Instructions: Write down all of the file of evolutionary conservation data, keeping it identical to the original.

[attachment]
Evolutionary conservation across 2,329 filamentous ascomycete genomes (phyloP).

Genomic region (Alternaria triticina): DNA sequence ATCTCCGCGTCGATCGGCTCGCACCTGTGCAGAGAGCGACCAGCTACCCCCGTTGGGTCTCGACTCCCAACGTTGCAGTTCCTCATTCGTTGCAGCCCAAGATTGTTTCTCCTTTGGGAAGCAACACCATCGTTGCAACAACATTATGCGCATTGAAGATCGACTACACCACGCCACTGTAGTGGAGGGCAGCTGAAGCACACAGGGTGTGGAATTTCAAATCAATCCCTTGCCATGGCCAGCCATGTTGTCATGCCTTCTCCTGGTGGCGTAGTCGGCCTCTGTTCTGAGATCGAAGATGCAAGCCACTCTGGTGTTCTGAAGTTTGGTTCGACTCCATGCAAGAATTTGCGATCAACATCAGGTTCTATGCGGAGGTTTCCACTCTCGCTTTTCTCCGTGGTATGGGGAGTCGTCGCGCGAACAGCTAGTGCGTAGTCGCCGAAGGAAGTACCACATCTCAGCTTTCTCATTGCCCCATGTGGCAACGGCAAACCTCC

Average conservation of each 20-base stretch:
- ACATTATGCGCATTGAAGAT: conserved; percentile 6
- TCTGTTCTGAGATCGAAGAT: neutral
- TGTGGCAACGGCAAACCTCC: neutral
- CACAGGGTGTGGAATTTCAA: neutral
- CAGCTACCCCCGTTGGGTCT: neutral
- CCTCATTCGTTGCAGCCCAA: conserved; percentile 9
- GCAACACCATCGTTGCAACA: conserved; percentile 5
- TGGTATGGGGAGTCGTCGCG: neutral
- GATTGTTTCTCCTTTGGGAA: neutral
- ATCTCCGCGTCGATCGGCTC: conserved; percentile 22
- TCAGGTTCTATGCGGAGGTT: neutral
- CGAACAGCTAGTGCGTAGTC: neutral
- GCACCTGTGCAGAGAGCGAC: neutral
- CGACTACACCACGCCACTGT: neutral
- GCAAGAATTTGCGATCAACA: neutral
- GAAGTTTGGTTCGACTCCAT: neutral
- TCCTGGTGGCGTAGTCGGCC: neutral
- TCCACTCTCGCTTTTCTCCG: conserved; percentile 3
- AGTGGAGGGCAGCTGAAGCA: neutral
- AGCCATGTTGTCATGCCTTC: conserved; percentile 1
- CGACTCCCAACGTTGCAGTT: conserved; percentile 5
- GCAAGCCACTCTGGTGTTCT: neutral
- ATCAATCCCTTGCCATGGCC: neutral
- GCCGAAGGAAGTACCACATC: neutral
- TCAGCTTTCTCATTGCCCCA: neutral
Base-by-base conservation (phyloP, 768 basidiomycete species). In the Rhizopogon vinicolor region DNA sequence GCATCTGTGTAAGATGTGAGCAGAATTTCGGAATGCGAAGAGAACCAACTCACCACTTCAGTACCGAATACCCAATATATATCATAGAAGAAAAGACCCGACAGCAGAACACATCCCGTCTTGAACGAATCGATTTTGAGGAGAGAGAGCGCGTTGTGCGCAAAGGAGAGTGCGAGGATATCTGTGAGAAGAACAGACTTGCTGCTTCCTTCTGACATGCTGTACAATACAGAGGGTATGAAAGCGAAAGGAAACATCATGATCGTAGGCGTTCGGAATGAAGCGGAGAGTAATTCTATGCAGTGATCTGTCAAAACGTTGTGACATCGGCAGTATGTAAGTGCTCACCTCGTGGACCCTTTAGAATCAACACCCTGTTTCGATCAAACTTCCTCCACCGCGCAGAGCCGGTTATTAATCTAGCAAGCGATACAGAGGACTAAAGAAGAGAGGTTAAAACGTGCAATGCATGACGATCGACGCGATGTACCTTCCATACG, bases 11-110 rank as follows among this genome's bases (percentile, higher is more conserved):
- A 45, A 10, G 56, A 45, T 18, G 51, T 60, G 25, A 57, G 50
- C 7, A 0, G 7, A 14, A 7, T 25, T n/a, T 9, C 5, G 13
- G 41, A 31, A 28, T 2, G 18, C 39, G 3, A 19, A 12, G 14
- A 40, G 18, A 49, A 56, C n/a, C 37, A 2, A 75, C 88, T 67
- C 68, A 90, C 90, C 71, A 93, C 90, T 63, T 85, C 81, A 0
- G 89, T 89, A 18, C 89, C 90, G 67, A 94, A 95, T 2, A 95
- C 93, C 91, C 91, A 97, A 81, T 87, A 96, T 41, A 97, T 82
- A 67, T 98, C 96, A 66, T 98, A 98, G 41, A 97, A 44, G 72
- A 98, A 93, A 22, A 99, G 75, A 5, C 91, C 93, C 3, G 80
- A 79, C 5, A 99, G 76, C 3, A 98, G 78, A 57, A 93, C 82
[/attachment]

Evolutionary conservation across 2,329 filamentous ascomycete genomes (phyloP).

Genomic region (Alternaria triticina): DNA sequence ATCTCCGCGTCGATCGGCTCGCACCTGTGCAGAGAGCGACCAGCTACCCCCGTTGGGTCTCGACTCCCAACGTTGCAGTTCCTCATTCGTTGCAGCCCAAGATTGTTTCTCCTTTGGGAAGCAACACCATCGTTGCAACAACATTATGCGCATTGAAGATCGACTACACCACGCCACTGTAGTGGAGGGCAGCTGAAGCACACAGGGTGTGGAATTTCAAATCAATCCCTTGCCATGGCCAGCCATGTTGTCATGCCTTCTCCTGGTGGCGTAGTCGGCCTCTGTTCTGAGATCGAAGATGCAAGCCACTCTGGTGTTCTGAAGTTTGGTTCGACTCCATGCAAGAATTTGCGATCAACATCAGGTTCTATGCGGAGGTTTCCACTCTCGCTTTTCTCCGTGGTATGGGGAGTCGTCGCGCGAACAGCTAGTGCGTAGTCGCCGAAGGAAGTACCACATCTCAGCTTTCTCATTGCCCCATGTGGCAACGGCAAACCTCC

Average conservation of each 20-base stretch:
- ACATTATGCGCATTGAAGAT: conserved; percentile 6
- TCTGTTCTGAGATCGAAGAT: neutral
- TGTGGCAACGGCAAACCTCC: neutral
- CACAGGGTGTGGAATTTCAA: neutral
- CAGCTACCCCCGTTGGGTCT: neutral
- CCTCATTCGTTGCAGCCCAA: conserved; percentile 9
- GCAACACCATCGTTGCAACA: conserved; percentile 5
- TGGTATGGGGAGTCGTCGCG: neutral
- GATTGTTTCTCCTTTGGGAA: neutral
- ATCTCCGCGTCGATCGGCTC: conserved; percentile 22
- TCAGGTTCTATGCGGAGGTT: neutral
- CGAACAGCTAGTGCGTAGTC: neutral
- GCACCTGTGCAGAGAGCGAC: neutral
- CGACTACACCACGCCACTGT: neutral
- GCAAGAATTTGCGATCAACA: neutral
- GAAGTTTGGTTCGACTCCAT: neutral
- TCCTGGTGGCGTAGTCGGCC: neutral
- TCCACTCTCGCTTTTCTCCG: conserved; percentile 3
- AGTGGAGGGCAGCTGAAGCA: neutral
- AGCCATGTTGTCATGCCTTC: conserved; percentile 1
- CGACTCCCAACGTTGCAGTT: conserved; percentile 5
- GCAAGCCACTCTGGTGTTCT: neutral
- ATCAATCCCTTGCCATGGCC: neutral
- GCCGAAGGAAGTACCACATC: neutral
- TCAGCTTTCTCATTGCCCCA: neutral
Base-by-base conservation (phyloP, 768 basidiomycete species). In the Rhizopogon vinicolor region DNA sequence GCATCTGTGTAAGATGTGAGCAGAATTTCGGAATGCGAAGAGAACCAACTCACCACTTCAGTACCGAATACCCAATATATATCATAGAAGAAAAGACCCGACAGCAGAACACATCCCGTCTTGAACGAATCGATTTTGAGGAGAGAGAGCGCGTTGTGCGCAAAGGAGAGTGCGAGGATATCTGTGAGAAGAACAGACTTGCTGCTTCCTTCTGACATGCTGTACAATACAGAGGGTATGAAAGCGAAAGGAAACATCATGATCGTAGGCGTTCGGAATGAAGCGGAGAGTAATTCTATGCAGTGATCTGTCAAAACGTTGTGACATCGGCAGTATGTAAGTGCTCACCTCGTGGACCCTTTAGAATCAACACCCTGTTTCGATCAAACTTCCTCCACCGCGCAGAGCCGGTTATTAATCTAGCAAGCGATACAGAGGACTAAAGAAGAGAGGTTAAAACGTGCAATGCATGACGATCGACGCGATGTACCTTCCATACG, bases 11-110 rank as follows among this genome's bases (percentile, higher is more conserved):
- A 45, A 10, G 56, A 45, T 18, G 51, T 60, G 25, A 57, G 50
- C 7, A 0, G 7, A 14, A 7, T 25, T n/a, T 9, C 5, G 13
- G 41, A 31, A 28, T 2, G 18, C 39, G 3, A 19, A 12, G 14
- A 40, G 18, A 49, A 56, C n/a, C 37, A 2, A 75, C 88, T 67
- C 68, A 90, C 90, C 71, A 93, C 90, T 63, T 85, C 81, A 0
- G 89, T 89, A 18, C 89, C 90, G 67, A 94, A 95, T 2, A 95
- C 93, C 91, C 91, A 97, A 81, T 87, A 96, T 41, A 97, T 82
- A 67, T 98, C 96, A 66, T 98, A 98, G 41, A 97, A 44, G 72
- A 98, A 93, A 22, A 99, G 75, A 5, C 91, C 93, C 3, G 80
- A 79, C 5, A 99, G 76, C 3, A 98, G 78, A 57, A 93, C 82